A Rare Occurrence, Phs Wrestlers Nipped By Bulldogs


As four-time defending state champions, the Payson Longhorn wrestling team drops a dual meet about as often as the Arizona Cardinals score a first quarter touchdown.

But the unthinkable happened Jan. 5 in Wilson dome when the Winslow Bulldogs nipped the Horns 36-30 thanks to a bizarre set of circumstances that left tongues a waggin' and fans scratching their noggins in disbelief.

A hint of the misfortune that was to fall upon the mighty Longhorns reared its ugly head just prior to the opening of the 103-pound match when coaches decided to hold starter Matt McCarty out of action. He gave way to reserve Josh Paap.

A 17-2 technical fall loss by Paap put the Horns in a 5-0 hole that grew to 8-0 when Zack Lee lost a hard-fought 8-6 decision in the 112-pound competition.

An early deficit is nothing the Longhorns can't overcome especially since the team's middle weights are a talented crew equal to the best Arizona has to offer.

Just as they have done in season's past, the Horns rallied with wins from Justin Cline (119), Aaron Bratholt (125), R. C. LaHaye (135), Levi Armstrong (140), Caleb Miller (145), Mike Wright (152) and Doyle Van Horn (160) to carve out a 30-20 team lead.

With only three matches remaining, all the Longhorns needed to insure a victory was for 189-pound Jimbo Armstrong to win. Then, Payson would have enough team points on the scoreboard to render the outcome of the 215 and heavyweight contests moot points.

Since the onset of the season Dec. 1 in Round Valley, building a good sized lead before the two final matches are contested has been a rallying cry for the PHS team.

The Horns simply don't have the athletes in those two weight classes that they had last year when 215-pound Mike Barker and heavyweight Blair River were dominating the state wrestling scene.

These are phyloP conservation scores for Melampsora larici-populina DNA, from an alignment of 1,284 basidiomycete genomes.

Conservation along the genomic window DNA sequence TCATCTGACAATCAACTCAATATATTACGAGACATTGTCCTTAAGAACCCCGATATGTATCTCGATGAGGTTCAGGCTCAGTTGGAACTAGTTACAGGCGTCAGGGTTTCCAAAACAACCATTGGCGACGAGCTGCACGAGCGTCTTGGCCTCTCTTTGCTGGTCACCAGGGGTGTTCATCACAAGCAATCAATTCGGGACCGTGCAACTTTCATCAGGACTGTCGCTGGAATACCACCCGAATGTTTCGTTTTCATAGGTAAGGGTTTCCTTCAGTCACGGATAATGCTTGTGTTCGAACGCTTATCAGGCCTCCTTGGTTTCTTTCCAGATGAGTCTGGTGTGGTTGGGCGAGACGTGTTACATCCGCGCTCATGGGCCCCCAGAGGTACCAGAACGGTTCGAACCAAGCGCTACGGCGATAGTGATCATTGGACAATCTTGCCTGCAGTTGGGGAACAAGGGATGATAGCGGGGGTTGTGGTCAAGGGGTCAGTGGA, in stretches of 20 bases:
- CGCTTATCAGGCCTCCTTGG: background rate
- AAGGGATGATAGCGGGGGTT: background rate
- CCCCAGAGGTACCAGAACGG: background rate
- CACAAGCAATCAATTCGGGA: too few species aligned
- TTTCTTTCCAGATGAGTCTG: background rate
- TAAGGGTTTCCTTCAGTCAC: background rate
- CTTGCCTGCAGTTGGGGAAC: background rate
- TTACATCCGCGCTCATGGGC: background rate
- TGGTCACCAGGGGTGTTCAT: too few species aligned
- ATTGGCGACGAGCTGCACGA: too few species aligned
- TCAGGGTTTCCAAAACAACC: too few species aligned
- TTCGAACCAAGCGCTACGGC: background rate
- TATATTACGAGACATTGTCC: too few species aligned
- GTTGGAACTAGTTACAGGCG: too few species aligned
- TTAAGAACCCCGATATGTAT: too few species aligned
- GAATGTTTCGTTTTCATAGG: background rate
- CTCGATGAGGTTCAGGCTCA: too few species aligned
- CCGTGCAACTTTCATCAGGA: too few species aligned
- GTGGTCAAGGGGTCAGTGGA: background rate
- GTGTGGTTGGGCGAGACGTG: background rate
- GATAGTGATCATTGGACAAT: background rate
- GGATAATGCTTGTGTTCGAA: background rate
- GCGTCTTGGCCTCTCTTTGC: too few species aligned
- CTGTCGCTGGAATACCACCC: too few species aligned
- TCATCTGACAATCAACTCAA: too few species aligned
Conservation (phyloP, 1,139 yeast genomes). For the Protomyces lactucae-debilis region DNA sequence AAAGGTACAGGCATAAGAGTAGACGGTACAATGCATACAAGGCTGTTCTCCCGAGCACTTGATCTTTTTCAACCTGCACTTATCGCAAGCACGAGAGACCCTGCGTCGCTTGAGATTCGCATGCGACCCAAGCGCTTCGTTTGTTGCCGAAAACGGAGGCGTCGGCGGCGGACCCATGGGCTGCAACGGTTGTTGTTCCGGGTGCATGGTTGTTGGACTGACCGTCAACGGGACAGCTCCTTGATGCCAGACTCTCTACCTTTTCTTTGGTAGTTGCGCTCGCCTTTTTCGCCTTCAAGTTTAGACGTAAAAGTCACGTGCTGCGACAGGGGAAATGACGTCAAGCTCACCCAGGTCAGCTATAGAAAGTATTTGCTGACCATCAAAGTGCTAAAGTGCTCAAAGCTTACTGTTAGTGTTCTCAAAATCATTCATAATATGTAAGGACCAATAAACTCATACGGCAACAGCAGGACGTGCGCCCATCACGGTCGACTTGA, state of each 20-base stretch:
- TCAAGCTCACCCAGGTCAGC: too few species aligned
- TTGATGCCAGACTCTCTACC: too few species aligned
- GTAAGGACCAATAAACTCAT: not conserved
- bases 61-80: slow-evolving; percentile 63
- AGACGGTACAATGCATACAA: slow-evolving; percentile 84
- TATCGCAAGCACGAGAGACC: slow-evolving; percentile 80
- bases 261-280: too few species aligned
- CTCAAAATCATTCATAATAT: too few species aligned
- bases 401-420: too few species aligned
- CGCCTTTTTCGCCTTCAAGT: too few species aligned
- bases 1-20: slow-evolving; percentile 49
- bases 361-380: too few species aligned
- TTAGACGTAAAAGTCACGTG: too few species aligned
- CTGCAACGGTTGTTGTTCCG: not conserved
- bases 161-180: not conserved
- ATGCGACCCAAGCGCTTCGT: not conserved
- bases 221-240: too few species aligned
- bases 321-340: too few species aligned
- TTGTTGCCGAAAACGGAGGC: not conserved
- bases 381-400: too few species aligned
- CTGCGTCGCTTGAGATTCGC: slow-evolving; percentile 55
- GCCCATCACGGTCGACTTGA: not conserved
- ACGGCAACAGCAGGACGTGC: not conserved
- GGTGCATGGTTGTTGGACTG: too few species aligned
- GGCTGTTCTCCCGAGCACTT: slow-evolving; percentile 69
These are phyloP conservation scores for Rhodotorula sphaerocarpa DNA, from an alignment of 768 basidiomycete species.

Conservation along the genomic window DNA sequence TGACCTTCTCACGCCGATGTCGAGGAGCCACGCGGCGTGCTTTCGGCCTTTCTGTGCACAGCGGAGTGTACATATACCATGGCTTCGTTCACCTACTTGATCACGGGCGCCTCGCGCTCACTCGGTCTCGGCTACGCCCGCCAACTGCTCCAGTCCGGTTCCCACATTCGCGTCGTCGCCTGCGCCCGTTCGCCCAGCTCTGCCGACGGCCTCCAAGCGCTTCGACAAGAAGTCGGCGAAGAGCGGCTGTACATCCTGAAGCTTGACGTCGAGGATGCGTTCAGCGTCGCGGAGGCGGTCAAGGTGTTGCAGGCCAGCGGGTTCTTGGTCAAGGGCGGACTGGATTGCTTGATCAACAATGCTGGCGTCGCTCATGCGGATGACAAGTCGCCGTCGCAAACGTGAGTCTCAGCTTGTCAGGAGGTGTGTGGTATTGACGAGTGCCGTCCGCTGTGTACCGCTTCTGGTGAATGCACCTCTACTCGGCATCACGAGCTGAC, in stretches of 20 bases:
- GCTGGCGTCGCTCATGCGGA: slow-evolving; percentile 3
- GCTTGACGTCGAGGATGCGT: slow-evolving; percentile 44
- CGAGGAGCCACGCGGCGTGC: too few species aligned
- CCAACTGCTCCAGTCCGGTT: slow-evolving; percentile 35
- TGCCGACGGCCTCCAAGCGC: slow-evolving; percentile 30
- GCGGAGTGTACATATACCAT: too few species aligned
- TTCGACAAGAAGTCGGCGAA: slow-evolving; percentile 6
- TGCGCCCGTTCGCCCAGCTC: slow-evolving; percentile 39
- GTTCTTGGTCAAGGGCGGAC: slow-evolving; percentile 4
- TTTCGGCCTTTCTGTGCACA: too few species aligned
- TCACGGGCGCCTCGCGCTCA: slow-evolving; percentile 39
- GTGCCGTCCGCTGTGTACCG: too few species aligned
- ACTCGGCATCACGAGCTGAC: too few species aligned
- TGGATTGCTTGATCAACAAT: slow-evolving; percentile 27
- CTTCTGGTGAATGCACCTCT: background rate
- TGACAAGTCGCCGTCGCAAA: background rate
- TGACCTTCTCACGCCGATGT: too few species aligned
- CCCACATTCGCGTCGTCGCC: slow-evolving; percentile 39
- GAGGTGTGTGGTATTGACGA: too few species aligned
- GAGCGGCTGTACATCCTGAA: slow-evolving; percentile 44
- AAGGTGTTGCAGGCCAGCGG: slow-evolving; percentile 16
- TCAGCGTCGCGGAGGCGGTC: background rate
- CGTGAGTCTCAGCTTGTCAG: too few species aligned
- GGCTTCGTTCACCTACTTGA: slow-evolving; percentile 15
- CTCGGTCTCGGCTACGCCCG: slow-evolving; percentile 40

Early in the crucial 189-pound clash, a Payson triumph seemed a certainty as Armstrong carved out a 13-6 lead and pretty well had things going his way.

But in one rough and tumble sequence, Armstrong slammed his Bulldog opponent to the mat where he lay motionless for several minutes. Later he had to be carted away by medical personnel.

The match official ruled Armstrong's slam was illegal. Since his opponent couldn't continue, the Payson wrestler was disqualified and Winslow awarded six team points.

Like a dagger in the heart, the DQ squeezed any breath of life the Horns harbored for holding onto a victory.

With the score now 30-26, Payson's victory chances were slim in the 215-pound match where untested freshman Bryce River was overmatched against a seasoned Winslow opponent.

The rookie battled valiantly refusing to be pinned but eventually lost a 14-2 decision that deadknotted the team score 30-30. The demise of the Horns turned complete when heavyweight Dustin Attebury was pinned early in the first period.

It's life

A sock-in-the-jaw loss like the Longhorns absorbed might have rattled some coaches, but to veteran Dennis Pirch -- a former National Coach of the Year --it was no more than a day in the life of high school athletics.

The defeat was a gut-wrencher for the team members but Pirch predicts it might fare the Horns well in the future. "It is a great learning tool for all matches to come," he said.

Pirch also said he, his assistants and the team wanted to thank the many who showed up in Wilson dome to cheer the team's efforts.

Non-region match

The loss to the Bulldogs will have no effect on the Horns' pursuit of their 22nd divisional title in the past 25 years. Winslow, a former member of the East where Payson resides, was moved to the North in a 3A conference realignment last spring.

The Horns (3-0 in the division) return to East action Jan. 12 in Lakeside against the Blue Ridge Yellow Jackets. Payson also travels to Holbrook Jan. 15 for another divisional clash.

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